I Like Trains, Falconetti, Worried About Satan, Laboratory Noise BD1 Live at St George's Hall, Bradford
There is something unsettling about the end of an evening of what is ill described as mood music night at BD1 Live at Bradford St George's Hall and when I Like Trains finish the set of swirling pulsing extracts from some dark movie you would watch with the curtains drawn there is appreciation rather than an explosion. Atmosphere and foreboding is the order of the day and all assembled are sunk into it.
Laboratory Noise open the second BD1 Live night and fill the stage with compass points of guitars and a bouncing Bass in the middle. The most melodic of the four bands on tonight they make the most of the venue with a rich sound that fills the room. At one point between songs they stop and take in the surroundings - the grand hall and all - and play on comfortably and seemingly at home.
As a band LabNoise improve with familiarity. The layer of early impenetrability pushed through they offer a warmth experience.
Colder and more spiky are Worried About Satan who in soundtrack terms are something that John Carpenter would use at the height of suspense and stretched over twenty minutes hurt the brain. Two guys, one computer and some guitars they are well received by some but mystifying to others. Mogwai are an easy comparison which would put Worried About Satan into the category of post-rock and perhaps I'm dragging my knuckles but I'm still in rock.
Much is expected of Theme to German Spy Thrillers Falconetti who build a rhythm impressively but are on too briefly as they build the swirl around the room commanding an audience that sport more than the usual amount of facial hair, nodding rather than moving, appreciation rather than enjoyment. Everything is very grown up or at least post-teenage angst.
Falconetti's set goes high but ends up short and another ten minutes would not have gone amiss. They are replaced on stage rapidly by I Like Trains who add the Leeds slick to the night pitching just past Tindersticks and onto rougher ground. They are dour but it is a dour that fits the mood with Dave Martin's notes to audience hint at a maturity of the band appreciated by aficionados. They do what they do well and finish the night pushing all assembled out in the darkened streets of Bradford with a heighten sense of paranoia. I Like Trains are the sound of a strange lurking around the corner. They are an atmosphere more than an album, a dark mood but not a bad one.
Harmacy, Falconetti at The Delius, Bradford
The view from the bar side of “Bradford’s Leading Indie Pub” The Delius is never perfect but tonight - after two failed attempts - I was finally going to see the city’s foremost scenesters Harmacy and if this meant peering around speakers it would be worth it.
"Last gig we ended in a fight", lead guitar and singer of Harmacy Haydn Wilcox says referring the set ending brawl of the Woolen Wig Out festival of three weeks ago, "No one start anything now." Before that at Fagin’s in Halifax the locals had nixed the night complaining about the sound. Tonight it seemed unlikely that anyone would stop me seeing Bradford's proclaimed kings of slack and roll.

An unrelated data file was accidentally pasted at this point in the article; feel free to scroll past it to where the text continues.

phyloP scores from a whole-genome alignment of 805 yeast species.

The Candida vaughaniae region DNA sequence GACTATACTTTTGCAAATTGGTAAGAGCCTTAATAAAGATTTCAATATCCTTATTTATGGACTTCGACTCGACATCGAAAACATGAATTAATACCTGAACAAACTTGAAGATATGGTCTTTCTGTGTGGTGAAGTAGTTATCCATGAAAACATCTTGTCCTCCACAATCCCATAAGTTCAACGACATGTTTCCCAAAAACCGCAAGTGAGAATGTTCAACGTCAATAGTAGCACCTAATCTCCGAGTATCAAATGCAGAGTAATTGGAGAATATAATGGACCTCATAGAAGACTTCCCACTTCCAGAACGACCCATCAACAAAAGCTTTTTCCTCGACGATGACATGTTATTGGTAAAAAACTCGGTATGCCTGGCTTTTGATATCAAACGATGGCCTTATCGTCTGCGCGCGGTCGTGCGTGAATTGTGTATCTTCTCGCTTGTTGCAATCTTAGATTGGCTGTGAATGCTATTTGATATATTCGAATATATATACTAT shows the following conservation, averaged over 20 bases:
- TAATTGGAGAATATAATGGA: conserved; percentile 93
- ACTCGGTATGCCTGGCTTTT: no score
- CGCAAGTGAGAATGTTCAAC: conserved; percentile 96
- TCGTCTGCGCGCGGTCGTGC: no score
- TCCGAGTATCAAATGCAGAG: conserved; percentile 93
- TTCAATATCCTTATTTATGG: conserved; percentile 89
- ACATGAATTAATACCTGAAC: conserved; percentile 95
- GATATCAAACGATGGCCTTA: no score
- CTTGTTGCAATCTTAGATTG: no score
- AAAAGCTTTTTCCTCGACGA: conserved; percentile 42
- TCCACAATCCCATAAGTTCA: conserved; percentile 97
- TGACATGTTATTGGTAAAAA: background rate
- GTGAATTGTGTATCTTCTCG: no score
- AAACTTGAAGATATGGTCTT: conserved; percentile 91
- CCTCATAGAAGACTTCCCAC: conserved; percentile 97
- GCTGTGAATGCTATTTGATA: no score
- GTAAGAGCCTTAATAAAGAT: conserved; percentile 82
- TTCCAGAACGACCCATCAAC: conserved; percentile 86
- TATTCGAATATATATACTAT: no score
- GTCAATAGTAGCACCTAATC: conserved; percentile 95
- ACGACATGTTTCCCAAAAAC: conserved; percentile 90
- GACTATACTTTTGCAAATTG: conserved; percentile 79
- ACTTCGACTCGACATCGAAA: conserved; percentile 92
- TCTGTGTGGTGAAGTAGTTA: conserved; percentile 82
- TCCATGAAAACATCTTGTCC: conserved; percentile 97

First though for visuals actually seeing Halifax four-piece Falconetti is not important. Appropriately they take to the stage as light from outside fades and the create a mood all East Berlin spy novels, all soundtracks to fifties thrillers. Close your eyes and see long shadows in contrasting deep blacks and bleached out whites. Should any Hollywood producer have spent the night in this part of Bradford the search would be over. Falconetti are the smallest epic band you will ever see. Neil Heywood’s trumpet twists around creating atmosphere and Matt Fortune’s drums set a pace for carrying around microfilm whilst being followed.
Evocative? I should say so. Falconetti seem to be a taste worth acquiring.
Without vocals Falconetti do not suffer, as Harmacy do, from the perennial Delius problem of vocal projections. Dom the soundman manfully struggles to balance the vocals of Harmacy’s Haydn and Chris but they are under the haze of guitar fuzz.
Seeing Harmacy it becomes clear that there is something about Haydn’s Black Francis referencing guitar which blends surf joyousness with Chris Wall’s throbbing bass lines and for a while – and through the inspired Girl From Chile and the well received On The Waves – they fill every inch of the slack and roll label they are so often given. Something less slack more attack drifts into newer songs and Chris’s bass is more Gang of Four than 4AD.
On occasion something else shines out of the Bradford trio’s song writing. A sense of social justice not there in the bands they simply sound like and seems to seep through to all their songs. Black Francis never sang about the things Ken Loach makes films about.
So on seeing Harmacy it would seem that that is the attraction of the band so often cited as leading this Bradford scene. For sure they have grown up with jangling American guitars of The Pixies or the powerful bass lines of Peter Hook but it is reflected through a prism of growing up in this City in these times into a sound that is ultimately very Northern town post Thatcher, very give me a chance to have aspiration, very look after yourself cause no one else look after you, very Bradford.
And that is very much worth seeing.